There’s no privacy on the internet

We should be concerned with our privacy, or lack thereof, on the internet.


On Thursday, Apple had to release a software update after a teenager discovered a Group FaceTime bug that allowed callers to hear recipients’ audio when calls weren’t answered.

At first, this seemed like a minor issue. No big deal. People using FaceTime are probably friends anyway, and the worst thing that could’ve happened is someone hearing something they weren’t supposed to hear. They’d get over it. 

It feels as though software companies are always listening.

A few weeks ago, I met up with a friend from Canada, and we spoke about Alberta, a place I’ve always wanted to visit. Our phones were tucked away, and no one searched for any information online. But two days later, my Facebook and Instagram accounts started offering discounted trips to Alberta, promising me the time of my life. 

For some people, this is convenience. The world is customized to fit our needs.

There’s no proof that devices are always listening to us. But I’m still convinced privacy is dead.

Think about it. Between your smartphone, computer, television, Amazon Alexa and all the apps you use, someone could find out everything about you — where you are, what you watch, what you eat, what you like and who you know. 

“I protect my privacy by creating a phrase as my password to prevent being easily hacked,” said Trush Patel, a junior computer science major.

Patel said he goes in incognito mode on his internet browser when he doesn’t want his information to be saved. 

There is no federal data privacy legislation, according to the Harvard Journal of Law and Technology. The closest the United States got to actually implementing any kind of privacy protection laws was in May 2018, with the European Union’s General Data Protection Regulation, which enforces laws for providing data breach notifications, requiring subjects’ consent for data processing and unifying privacy laws for all residents.

Any company marketing goods and services to EU residents, regardless of its location, has to comply with the regulation, making GDPR global. In fact, Google was fined $5.1 billion by European authorities for favoring its sites in mobile search engines, according to the New York Times.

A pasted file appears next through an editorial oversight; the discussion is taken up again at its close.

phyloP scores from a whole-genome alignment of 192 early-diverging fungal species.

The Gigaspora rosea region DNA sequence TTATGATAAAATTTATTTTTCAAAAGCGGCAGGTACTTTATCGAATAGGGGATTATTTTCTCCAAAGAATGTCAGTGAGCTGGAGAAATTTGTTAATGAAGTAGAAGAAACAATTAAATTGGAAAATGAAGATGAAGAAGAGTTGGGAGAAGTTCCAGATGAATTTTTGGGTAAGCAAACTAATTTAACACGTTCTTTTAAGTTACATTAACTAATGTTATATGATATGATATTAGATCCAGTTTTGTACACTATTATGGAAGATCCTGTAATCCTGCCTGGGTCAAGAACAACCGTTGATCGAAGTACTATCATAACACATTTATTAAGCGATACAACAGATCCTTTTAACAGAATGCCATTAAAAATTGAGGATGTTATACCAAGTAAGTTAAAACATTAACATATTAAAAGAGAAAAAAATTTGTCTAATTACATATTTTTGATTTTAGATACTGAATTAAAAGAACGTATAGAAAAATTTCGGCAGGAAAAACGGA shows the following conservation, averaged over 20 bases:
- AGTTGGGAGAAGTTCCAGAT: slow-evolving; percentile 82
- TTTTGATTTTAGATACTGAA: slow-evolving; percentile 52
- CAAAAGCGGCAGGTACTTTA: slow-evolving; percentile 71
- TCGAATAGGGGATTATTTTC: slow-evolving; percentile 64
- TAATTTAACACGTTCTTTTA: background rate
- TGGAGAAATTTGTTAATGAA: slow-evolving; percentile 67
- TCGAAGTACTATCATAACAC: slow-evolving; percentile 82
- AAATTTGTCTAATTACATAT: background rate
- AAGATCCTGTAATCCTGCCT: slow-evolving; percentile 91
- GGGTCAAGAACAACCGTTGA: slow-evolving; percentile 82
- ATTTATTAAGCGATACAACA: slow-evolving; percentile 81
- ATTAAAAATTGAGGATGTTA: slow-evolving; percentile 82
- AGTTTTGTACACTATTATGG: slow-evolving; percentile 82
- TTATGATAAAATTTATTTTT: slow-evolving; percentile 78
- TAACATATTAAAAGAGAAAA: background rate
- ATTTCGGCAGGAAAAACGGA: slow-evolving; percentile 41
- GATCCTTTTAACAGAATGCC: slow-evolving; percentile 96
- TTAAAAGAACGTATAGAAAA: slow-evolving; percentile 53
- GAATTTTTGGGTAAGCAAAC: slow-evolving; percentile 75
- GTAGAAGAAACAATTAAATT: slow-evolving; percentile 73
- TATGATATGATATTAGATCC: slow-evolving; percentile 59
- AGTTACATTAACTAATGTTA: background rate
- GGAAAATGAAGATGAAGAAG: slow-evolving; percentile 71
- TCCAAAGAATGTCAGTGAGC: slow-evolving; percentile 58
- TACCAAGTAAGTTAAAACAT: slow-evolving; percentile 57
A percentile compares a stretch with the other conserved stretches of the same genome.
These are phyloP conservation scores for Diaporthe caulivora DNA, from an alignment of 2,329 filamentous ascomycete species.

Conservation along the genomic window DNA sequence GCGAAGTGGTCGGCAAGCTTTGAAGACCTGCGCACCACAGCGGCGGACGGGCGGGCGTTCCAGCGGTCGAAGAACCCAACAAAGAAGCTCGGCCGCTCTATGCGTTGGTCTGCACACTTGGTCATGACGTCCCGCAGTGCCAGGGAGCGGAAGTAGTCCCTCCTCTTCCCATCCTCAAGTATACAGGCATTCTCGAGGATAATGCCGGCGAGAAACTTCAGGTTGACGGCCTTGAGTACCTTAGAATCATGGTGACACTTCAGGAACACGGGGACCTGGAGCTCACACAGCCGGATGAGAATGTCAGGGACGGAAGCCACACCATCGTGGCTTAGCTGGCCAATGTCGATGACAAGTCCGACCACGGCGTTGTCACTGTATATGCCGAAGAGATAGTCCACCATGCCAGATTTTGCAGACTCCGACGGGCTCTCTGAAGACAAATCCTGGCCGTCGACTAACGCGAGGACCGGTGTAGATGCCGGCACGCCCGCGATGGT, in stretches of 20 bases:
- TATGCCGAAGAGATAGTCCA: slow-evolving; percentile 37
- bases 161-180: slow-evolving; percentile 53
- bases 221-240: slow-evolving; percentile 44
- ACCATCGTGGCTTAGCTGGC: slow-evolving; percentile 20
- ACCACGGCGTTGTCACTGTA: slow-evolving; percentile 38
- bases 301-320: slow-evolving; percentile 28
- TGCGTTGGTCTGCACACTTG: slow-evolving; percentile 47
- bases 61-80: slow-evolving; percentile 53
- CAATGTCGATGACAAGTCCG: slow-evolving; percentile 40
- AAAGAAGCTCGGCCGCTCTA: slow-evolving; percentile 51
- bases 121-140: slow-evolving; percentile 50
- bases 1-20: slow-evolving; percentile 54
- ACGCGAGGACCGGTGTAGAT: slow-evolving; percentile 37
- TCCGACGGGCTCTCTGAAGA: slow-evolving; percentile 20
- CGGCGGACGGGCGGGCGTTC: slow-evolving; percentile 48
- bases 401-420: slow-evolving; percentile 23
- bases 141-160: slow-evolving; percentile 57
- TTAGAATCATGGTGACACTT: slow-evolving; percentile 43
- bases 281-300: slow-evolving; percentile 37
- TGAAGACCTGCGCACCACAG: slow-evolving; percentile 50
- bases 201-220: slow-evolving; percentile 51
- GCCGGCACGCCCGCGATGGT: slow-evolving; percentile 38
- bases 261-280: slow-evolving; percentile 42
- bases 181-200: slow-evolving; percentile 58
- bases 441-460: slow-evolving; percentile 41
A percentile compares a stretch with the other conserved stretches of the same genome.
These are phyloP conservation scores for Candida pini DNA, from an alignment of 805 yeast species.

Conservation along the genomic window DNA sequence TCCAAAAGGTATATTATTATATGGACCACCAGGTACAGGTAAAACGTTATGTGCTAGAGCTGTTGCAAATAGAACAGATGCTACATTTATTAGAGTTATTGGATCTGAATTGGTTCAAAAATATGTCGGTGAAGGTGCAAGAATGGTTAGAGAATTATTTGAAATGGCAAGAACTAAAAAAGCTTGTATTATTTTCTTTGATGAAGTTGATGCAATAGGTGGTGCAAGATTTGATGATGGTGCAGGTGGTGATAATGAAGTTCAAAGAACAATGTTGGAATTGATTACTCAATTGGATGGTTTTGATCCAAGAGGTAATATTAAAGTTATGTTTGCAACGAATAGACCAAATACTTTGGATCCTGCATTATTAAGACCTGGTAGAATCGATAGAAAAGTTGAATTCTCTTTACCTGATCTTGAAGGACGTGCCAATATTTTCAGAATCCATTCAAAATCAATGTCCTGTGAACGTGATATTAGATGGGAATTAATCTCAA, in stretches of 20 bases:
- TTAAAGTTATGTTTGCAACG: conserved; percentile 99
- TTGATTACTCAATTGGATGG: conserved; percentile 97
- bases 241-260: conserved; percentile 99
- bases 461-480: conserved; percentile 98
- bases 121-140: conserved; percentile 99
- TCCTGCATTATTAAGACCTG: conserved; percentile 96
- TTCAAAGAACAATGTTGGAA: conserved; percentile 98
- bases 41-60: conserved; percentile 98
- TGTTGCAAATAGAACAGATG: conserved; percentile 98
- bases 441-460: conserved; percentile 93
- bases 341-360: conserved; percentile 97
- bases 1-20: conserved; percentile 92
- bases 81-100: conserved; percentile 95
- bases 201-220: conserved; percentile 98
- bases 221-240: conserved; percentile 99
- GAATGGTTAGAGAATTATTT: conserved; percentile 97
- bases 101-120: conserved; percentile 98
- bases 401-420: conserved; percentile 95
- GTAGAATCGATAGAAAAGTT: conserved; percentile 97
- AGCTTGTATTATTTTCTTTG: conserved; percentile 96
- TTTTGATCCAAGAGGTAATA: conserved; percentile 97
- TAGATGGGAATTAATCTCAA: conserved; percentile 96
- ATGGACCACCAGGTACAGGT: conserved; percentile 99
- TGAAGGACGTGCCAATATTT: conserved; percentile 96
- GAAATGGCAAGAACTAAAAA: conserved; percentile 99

But I don’t see the “I agree” button as a solution. Among people between 18 and 34 years old, as high as 97 percent agree to terms and conditions without reading it, according to a Deloitte study. 

Norway’s Consumer Council launched a campaign where people read the terms and conditions for 33 apps, which is the average number Norwegians have on their phones. It took them more than 31 hours.  Reading iTunes’ terms and conditions alone took 193 minutes.

We are guilty of the loss of our privacy. If you looked through my Facebook and Instagram, you can see where I traveled the past year, who I spent the most time with, what I read, where I work and more.

But the real problem with technology is sometimes our information gets shared without our permission.

“Cybercrime is a real issue, and students need to be careful about what they post and where they are using the internet,” said Daniel Bilenker, a technical support specialist at Temple. “Remember that when you share information on the internet or social media, it is extremely difficult to remove.”

Bilenker said that students should not use credit cards and enter personal information on unknown and untrusted public networks and sites. 

“We have resources available to notify students of potential threats, and how to deal with them,” Bilenker added. 

Anthony Zayas, a junior computer science major, said there is nothing regarding online privacy mentioned in his courses.

“It is not possible to really protect your online privacy besides never using the internet,” Zayas said.

Business Insider listed 2018’s biggest data breaches, including Marriott Starwood Hotels, exposing data of 500 million customers, Exactis of 340 million, MyFitnessPal of 150 million, Quora of 100 million and MyHeritage exposing data of 92 million.

I’m worried about the extent of which my data is available to advertisers or worse. 

What can we do besides ditching our smartphones for the old Nokia 3310? Should we turn away from social media and throw Alexa out? 

We can take less radical approaches, but I hope more and more people become skeptical about their devices, so we can see this conversation turn into protective action.

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